Back in Time is ED’s newspaper-like column that reports an incident from the past as though it has happened just yesterday. It allows the reader to re-live it several years later, on the date it had occurred. This time, we take you Back in Time to the horror of the Laxmanpur Bathe massacre.
December 1, 1997: In one of the darkest episodes of post-independent India, over fifty Dalits were slaughtered in cold blood in the village of Laxmanpur Bathe, in the Arwal district of Bihar. The village, 90 kilometers from the capital Patna and on the banks of the river Son had seen brief episodes of violence between the local upper caste landlords and the lower caste laborers in the past few days.
“We were all going to bed when this truck full of goons with guns pulled up and barged into our huts,” Nandu, a fifteen-year-old survivor told the police as he recuperated from a bullet injury to his leg. “They rounded us up, called us Naxals, beat us up with sticks and fired their guns at us as we tried to flee,” he said.
Although reports are still sketchy, unconfirmed rumours and statements from survivors suggest that members of the Ranvir Sena, the militant group constituted by upper caste landlords were responsible for the massacre. The Ranvir Sena, headed by Brahmeshwar Singh has a record of violence and hate speech against local Maoists and local Dalits. The Ranvir Sena has denied any involvement in the episode but, they did not express any regret about the tragedy at Laxmanpur Bathe either.
The Ranvir Sena has been accused of having orchestrated many massacres over the past year including one in Bhojpur back in July when 21 Dalits including 11 women and children were slaughtered in the middle of the day. Despite the arrests of several Ranvir Sena activists for the massacre, however, the police haven’t yet been able to make a case against the accused. When asked about the massacre, however, Ranvir Sena’s statement sounded ominous.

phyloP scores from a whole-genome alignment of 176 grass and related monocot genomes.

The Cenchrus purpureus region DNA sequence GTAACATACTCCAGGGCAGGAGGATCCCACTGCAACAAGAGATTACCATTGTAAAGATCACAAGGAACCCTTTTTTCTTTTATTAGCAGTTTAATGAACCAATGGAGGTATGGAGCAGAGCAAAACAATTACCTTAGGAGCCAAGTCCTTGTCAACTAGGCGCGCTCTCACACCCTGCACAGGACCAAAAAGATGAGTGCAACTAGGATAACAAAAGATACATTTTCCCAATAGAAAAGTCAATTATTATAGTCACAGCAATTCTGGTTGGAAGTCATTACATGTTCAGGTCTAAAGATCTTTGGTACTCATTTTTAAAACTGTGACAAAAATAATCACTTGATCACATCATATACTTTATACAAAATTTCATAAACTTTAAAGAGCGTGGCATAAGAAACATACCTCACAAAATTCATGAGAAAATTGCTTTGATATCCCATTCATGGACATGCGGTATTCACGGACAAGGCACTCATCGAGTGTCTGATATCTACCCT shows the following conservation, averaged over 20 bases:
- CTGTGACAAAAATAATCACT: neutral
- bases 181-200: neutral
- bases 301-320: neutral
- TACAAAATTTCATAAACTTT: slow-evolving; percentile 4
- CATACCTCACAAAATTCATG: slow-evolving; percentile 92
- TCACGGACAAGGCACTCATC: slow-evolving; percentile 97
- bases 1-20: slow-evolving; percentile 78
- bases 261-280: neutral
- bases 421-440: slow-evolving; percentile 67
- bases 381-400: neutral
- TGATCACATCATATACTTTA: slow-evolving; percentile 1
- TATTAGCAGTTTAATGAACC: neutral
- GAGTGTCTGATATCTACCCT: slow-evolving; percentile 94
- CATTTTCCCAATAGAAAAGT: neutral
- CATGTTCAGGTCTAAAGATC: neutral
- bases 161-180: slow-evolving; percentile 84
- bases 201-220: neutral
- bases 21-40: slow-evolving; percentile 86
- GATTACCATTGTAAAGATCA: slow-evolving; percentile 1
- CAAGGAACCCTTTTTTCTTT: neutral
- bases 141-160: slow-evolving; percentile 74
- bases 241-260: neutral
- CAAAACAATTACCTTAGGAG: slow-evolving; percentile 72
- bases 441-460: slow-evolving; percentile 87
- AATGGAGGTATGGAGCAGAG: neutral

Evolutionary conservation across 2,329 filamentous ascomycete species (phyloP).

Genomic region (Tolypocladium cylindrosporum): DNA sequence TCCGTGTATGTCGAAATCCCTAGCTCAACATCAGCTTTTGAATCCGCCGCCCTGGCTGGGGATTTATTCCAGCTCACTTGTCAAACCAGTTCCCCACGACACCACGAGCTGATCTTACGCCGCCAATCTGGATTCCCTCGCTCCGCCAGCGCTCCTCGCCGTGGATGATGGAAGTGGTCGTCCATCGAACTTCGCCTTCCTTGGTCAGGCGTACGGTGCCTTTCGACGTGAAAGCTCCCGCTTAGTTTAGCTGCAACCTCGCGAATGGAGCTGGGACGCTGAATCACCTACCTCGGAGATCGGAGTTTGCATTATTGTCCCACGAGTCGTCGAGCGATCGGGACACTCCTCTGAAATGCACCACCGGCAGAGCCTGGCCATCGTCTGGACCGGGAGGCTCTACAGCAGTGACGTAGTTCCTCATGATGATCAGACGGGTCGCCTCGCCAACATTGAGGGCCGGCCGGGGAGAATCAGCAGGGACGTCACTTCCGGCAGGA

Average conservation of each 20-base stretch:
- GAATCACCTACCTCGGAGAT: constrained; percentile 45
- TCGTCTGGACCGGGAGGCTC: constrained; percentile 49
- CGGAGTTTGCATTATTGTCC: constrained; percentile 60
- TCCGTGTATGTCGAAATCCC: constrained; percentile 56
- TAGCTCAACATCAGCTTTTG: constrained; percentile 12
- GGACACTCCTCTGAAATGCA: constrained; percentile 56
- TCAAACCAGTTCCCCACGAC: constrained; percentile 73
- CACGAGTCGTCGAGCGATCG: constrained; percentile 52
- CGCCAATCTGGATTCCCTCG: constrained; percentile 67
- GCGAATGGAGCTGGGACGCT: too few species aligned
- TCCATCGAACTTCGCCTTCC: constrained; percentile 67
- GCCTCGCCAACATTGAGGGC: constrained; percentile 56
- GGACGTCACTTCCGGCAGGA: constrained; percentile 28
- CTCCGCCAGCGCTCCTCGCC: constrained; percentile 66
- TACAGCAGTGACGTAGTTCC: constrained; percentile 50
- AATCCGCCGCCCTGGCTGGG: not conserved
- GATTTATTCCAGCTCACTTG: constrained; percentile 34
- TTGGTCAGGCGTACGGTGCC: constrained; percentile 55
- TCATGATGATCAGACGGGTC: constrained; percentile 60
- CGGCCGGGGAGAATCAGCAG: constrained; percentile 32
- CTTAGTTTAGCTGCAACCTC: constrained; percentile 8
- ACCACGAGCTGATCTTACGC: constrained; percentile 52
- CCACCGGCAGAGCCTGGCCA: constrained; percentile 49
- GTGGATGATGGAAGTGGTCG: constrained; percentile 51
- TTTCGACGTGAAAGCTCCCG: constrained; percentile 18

Read: Dalit Women And Their Quest For Justice In The Urban Society
“We kill children because they will grow up to become Naxalites. We kill women because they will give birth to Naxalites,” they said. When asked whether they expected any justice for the dead in Laxmanpur Bathe, survivors of the Bhojpur massacre were certain they did not.
On hearing about the massacre, the State government were quick to condemn the incident and ordered a high-level probe into the matter. However, it is unlikely to bear any results considering there have been no charges or convictions in any of the cases that had precede December 1st.
Post-scriptum: No one killed the 58 men, women and children that were slaughtered like pigs on the night of December 1st, 1997. At least that’s what the tardy police investigation and the Patna High Court order acquitting the 26 accused suggests. Despite the very vocal condemnation of the incident and the High Court order by political parties across the board such as the RJD, JD(U) and the BJP, there has been little motivation or incentive for any party to take the investigation or the trial seriously. In fact, the collective perception among the media, human rights organizations and Dalits is the fact that political parties have aided and abetted those responsible for the massacre.
Part of the reason why this isn’t out of the question is because of the fact that the Ranvir Sena is constituted by Bhumihar and Rajput landlords, upper-caste men who hold a lot of influence, money, and votes in the region.
Founder Brahmeshwar Singh was shot to death by gunmen in 2012. However, the dark specter of the Ranvir Sena and violence, especially against Dalits and other lower castes remains an unfortunate reality seventy years after independence. Discrimination remains rampant in the hundreds of villages across India and despite the provisions of our many laws and Constitution, India hasn’t let go of the idea of caste and is far from the utopia of inter-caste harmony. As long as the perpetrators of Laxmanpur Bathe, Bhojpur and the many massacres before and after remain at large, this utopia will remain that. A utopia.
P.S: Do catch Cobrapost’s documentary/sting on the Ranvir Sena.
Image Sources: Google Images
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